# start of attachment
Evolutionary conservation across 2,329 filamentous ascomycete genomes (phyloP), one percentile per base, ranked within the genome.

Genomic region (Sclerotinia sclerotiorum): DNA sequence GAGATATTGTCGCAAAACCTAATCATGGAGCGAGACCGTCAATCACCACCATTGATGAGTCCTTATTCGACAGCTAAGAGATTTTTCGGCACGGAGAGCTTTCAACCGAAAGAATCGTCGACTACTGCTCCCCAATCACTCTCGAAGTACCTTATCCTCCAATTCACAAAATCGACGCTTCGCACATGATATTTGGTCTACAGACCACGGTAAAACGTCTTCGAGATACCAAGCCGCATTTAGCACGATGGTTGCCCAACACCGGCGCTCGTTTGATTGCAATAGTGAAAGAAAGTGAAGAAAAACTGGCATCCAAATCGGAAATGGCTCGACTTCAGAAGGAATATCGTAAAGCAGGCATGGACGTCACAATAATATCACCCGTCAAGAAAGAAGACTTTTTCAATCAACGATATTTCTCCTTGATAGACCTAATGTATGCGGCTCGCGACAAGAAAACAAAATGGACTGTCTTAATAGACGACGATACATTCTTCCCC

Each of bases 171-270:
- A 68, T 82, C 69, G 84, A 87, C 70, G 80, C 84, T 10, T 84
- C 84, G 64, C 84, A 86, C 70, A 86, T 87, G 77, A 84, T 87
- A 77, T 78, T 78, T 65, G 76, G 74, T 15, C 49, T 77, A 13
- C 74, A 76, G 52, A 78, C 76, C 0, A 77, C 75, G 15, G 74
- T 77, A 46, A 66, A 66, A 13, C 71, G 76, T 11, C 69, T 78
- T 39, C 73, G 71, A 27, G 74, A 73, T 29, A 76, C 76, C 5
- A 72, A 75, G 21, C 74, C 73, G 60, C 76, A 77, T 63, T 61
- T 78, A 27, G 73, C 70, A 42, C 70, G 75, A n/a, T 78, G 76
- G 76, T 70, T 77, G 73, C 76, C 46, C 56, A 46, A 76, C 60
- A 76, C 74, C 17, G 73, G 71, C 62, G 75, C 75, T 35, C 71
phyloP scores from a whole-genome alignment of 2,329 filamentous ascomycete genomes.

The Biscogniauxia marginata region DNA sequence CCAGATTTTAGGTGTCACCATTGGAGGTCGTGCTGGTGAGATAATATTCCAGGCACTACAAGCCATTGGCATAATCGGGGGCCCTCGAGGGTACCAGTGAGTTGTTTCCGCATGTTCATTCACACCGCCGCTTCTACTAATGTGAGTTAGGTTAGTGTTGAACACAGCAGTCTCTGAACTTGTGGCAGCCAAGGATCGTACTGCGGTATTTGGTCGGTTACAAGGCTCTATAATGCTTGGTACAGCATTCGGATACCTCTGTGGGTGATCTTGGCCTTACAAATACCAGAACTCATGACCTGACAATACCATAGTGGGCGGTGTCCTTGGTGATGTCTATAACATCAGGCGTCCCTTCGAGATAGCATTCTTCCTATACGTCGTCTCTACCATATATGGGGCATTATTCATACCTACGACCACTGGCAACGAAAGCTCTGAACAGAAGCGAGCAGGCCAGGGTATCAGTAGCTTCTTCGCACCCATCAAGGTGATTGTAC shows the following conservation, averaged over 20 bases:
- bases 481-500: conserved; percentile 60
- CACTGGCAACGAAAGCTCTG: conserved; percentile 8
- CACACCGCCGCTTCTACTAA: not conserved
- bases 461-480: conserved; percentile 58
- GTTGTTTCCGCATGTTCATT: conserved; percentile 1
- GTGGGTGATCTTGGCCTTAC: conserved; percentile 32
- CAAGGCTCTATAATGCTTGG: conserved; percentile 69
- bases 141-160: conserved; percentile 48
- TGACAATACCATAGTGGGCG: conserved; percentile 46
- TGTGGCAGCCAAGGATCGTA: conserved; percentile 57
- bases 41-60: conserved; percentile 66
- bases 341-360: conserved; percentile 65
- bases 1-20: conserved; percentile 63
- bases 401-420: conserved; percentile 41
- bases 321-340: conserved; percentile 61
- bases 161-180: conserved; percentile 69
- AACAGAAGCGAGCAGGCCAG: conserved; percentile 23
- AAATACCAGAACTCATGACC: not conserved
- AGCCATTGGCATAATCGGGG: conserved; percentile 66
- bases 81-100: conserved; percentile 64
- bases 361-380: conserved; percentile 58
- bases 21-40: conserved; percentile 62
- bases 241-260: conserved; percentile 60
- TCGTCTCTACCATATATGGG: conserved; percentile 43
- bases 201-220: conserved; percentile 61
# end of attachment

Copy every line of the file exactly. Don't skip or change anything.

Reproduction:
Evolutionary conservation across 2,329 filamentous ascomycete genomes (phyloP), one percentile per base, ranked within the genome.

Genomic region (Sclerotinia sclerotiorum): DNA sequence GAGATATTGTCGCAAAACCTAATCATGGAGCGAGACCGTCAATCACCACCATTGATGAGTCCTTATTCGACAGCTAAGAGATTTTTCGGCACGGAGAGCTTTCAACCGAAAGAATCGTCGACTACTGCTCCCCAATCACTCTCGAAGTACCTTATCCTCCAATTCACAAAATCGACGCTTCGCACATGATATTTGGTCTACAGACCACGGTAAAACGTCTTCGAGATACCAAGCCGCATTTAGCACGATGGTTGCCCAACACCGGCGCTCGTTTGATTGCAATAGTGAAAGAAAGTGAAGAAAAACTGGCATCCAAATCGGAAATGGCTCGACTTCAGAAGGAATATCGTAAAGCAGGCATGGACGTCACAATAATATCACCCGTCAAGAAAGAAGACTTTTTCAATCAACGATATTTCTCCTTGATAGACCTAATGTATGCGGCTCGCGACAAGAAAACAAAATGGACTGTCTTAATAGACGACGATACATTCTTCCCC

Each of bases 171-270:
- A 68, T 82, C 69, G 84, A 87, C 70, G 80, C 84, T 10, T 84
- C 84, G 64, C 84, A 86, C 70, A 86, T 87, G 77, A 84, T 87
- A 77, T 78, T 78, T 65, G 76, G 74, T 15, C 49, T 77, A 13
- C 74, A 76, G 52, A 78, C 76, C 0, A 77, C 75, G 15, G 74
- T 77, A 46, A 66, A 66, A 13, C 71, G 76, T 11, C 69, T 78
- T 39, C 73, G 71, A 27, G 74, A 73, T 29, A 76, C 76, C 5
- A 72, A 75, G 21, C 74, C 73, G 60, C 76, A 77, T 63, T 61
- T 78, A 27, G 73, C 70, A 42, C 70, G 75, A n/a, T 78, G 76
- G 76, T 70, T 77, G 73, C 76, C 46, C 56, A 46, A 76, C 60
- A 76, C 74, C 17, G 73, G 71, C 62, G 75, C 75, T 35, C 71
phyloP scores from a whole-genome alignment of 2,329 filamentous ascomycete genomes.

The Biscogniauxia marginata region DNA sequence CCAGATTTTAGGTGTCACCATTGGAGGTCGTGCTGGTGAGATAATATTCCAGGCACTACAAGCCATTGGCATAATCGGGGGCCCTCGAGGGTACCAGTGAGTTGTTTCCGCATGTTCATTCACACCGCCGCTTCTACTAATGTGAGTTAGGTTAGTGTTGAACACAGCAGTCTCTGAACTTGTGGCAGCCAAGGATCGTACTGCGGTATTTGGTCGGTTACAAGGCTCTATAATGCTTGGTACAGCATTCGGATACCTCTGTGGGTGATCTTGGCCTTACAAATACCAGAACTCATGACCTGACAATACCATAGTGGGCGGTGTCCTTGGTGATGTCTATAACATCAGGCGTCCCTTCGAGATAGCATTCTTCCTATACGTCGTCTCTACCATATATGGGGCATTATTCATACCTACGACCACTGGCAACGAAAGCTCTGAACAGAAGCGAGCAGGCCAGGGTATCAGTAGCTTCTTCGCACCCATCAAGGTGATTGTAC shows the following conservation, averaged over 20 bases:
- bases 481-500: conserved; percentile 60
- CACTGGCAACGAAAGCTCTG: conserved; percentile 8
- CACACCGCCGCTTCTACTAA: not conserved
- bases 461-480: conserved; percentile 58
- GTTGTTTCCGCATGTTCATT: conserved; percentile 1
- GTGGGTGATCTTGGCCTTAC: conserved; percentile 32
- CAAGGCTCTATAATGCTTGG: conserved; percentile 69
- bases 141-160: conserved; percentile 48
- TGACAATACCATAGTGGGCG: conserved; percentile 46
- TGTGGCAGCCAAGGATCGTA: conserved; percentile 57
- bases 41-60: conserved; percentile 66
- bases 341-360: conserved; percentile 65
- bases 1-20: conserved; percentile 63
- bases 401-420: conserved; percentile 41
- bases 321-340: conserved; percentile 61
- bases 161-180: conserved; percentile 69
- AACAGAAGCGAGCAGGCCAG: conserved; percentile 23
- AAATACCAGAACTCATGACC: not conserved
- AGCCATTGGCATAATCGGGG: conserved; percentile 66
- bases 81-100: conserved; percentile 64
- bases 361-380: conserved; percentile 58
- bases 21-40: conserved; percentile 62
- bases 241-260: conserved; percentile 60
- TCGTCTCTACCATATATGGG: conserved; percentile 43
- bases 201-220: conserved; percentile 61